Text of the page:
1. Qualified candidates who wish to earn the Multiple Subject Credential may begin the Integrated Teacher Education Program (ITEP) in the Liberal Studies Department as first-term freshmen. This program leads to the Multiple Subject Credential in four and a half years of full time, accelerated study.
2. Qualified transfer students from community colleges who wish to earn the Multiple Subject Credential and who have started the Integrated Teacher Education Program (ITEP) at their community college may continue the program as transfer students. This program leads to the Multiple Subject Credential in four and a half years of full time, accelerated study.
3. Junior level – With a carefully planned program, credential program courses may be taken as electives as early as the first semester of the junior year with completion of the program coming as early as the first semester after graduation.
4. Senior level – Credential program courses may be taken during the senior year as electives. The remaining credential courses and student teaching are then completed at the post-baccalaureate level. (Note: By petition only, up to twelve units of course work taken in the final undergraduate semester -- and not needed to meet major or degree requirements -- may be counted as postgraduate credit toward credit on a district salary ladder. This petition must be filed prior to graduation. Information is available in the Teacher Preparation Advising Center (ED1–67; 562/985-1105).
5. Graduate level – The entire credential program may be completed at the post-baccalaureate level.
Information on application to basic credential programs is available in the Teacher Preparation Advising Center (ED1-67; 562/985-1105). Students currently not enrolled in the University must file an application for admission to the University (www.csumentor.edu) as well as an application to the specific program. Note: Some programs have established application periods each year that are separate from the University application periods and process.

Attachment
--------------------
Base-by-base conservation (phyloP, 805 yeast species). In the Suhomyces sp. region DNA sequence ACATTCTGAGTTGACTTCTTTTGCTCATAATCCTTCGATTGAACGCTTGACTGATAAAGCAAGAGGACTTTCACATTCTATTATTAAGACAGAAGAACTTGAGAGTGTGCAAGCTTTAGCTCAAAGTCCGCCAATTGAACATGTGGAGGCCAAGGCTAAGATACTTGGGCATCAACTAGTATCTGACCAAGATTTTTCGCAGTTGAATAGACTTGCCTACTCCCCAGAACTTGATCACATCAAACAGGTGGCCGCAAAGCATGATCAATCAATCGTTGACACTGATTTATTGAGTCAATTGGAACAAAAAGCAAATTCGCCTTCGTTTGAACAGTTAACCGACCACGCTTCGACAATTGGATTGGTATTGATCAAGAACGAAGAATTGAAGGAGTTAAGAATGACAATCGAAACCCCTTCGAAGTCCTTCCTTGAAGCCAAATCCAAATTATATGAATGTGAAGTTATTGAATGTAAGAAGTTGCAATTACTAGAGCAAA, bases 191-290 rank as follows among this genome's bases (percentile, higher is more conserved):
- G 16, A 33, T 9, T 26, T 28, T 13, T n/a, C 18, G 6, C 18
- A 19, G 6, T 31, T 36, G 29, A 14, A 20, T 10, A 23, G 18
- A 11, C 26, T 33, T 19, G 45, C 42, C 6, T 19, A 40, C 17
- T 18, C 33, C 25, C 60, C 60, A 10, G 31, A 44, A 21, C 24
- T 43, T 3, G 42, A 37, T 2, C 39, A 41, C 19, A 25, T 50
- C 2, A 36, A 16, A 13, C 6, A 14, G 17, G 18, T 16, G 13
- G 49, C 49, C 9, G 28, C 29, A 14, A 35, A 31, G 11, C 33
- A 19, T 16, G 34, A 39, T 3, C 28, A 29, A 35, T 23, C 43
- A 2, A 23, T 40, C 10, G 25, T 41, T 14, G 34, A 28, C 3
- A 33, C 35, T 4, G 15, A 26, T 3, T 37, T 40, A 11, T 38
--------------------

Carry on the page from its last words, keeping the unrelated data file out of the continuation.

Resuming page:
Candidates for student teaching for the summer or fall term of any year must apply by March 1. Spring candidates must apply by October 1. Student Teaching application deadlines are firm.
Candidates for student teaching must attend a Student Teaching Application Meeting which is the only venue for distributing applications. Dates and times for each application period are posted on bulletin boards and program websites.
Students may address an appeal to the appropriate committee regarding any policy related to admission and continuation in a teacher preparation program. Petition forms and assistance are available in the Teacher Preparation Advising Center (ED1-67; 562-985-1105).
CSULB offers programs leading to a Reading Certificate and to a Reading and Language Arts Specialist Credential. Both require a valid basic teaching credential. (Note: the Adapted Physical Education Credential is available through the Department of Kinesiology. Refer to the College of Health and Human Services section of this catalog.)
Service credential programs are available in the following areas: Preliminary Administrative Services, Professional Administrative Services, Teacher Librarian Services, School Counseling, and School Psychology. Both the Preliminary Administrative Services and the Teacher Librarian Services credentials require a valid basic teaching credential. (Note: Designated Subjects, Health Services [school nurse], Speech-Language Pathology Services, and School Social Work, Child Welfare and Attendance credentials are also available at CSULB. Refer to the College of Health and Human Services section of this catalog.)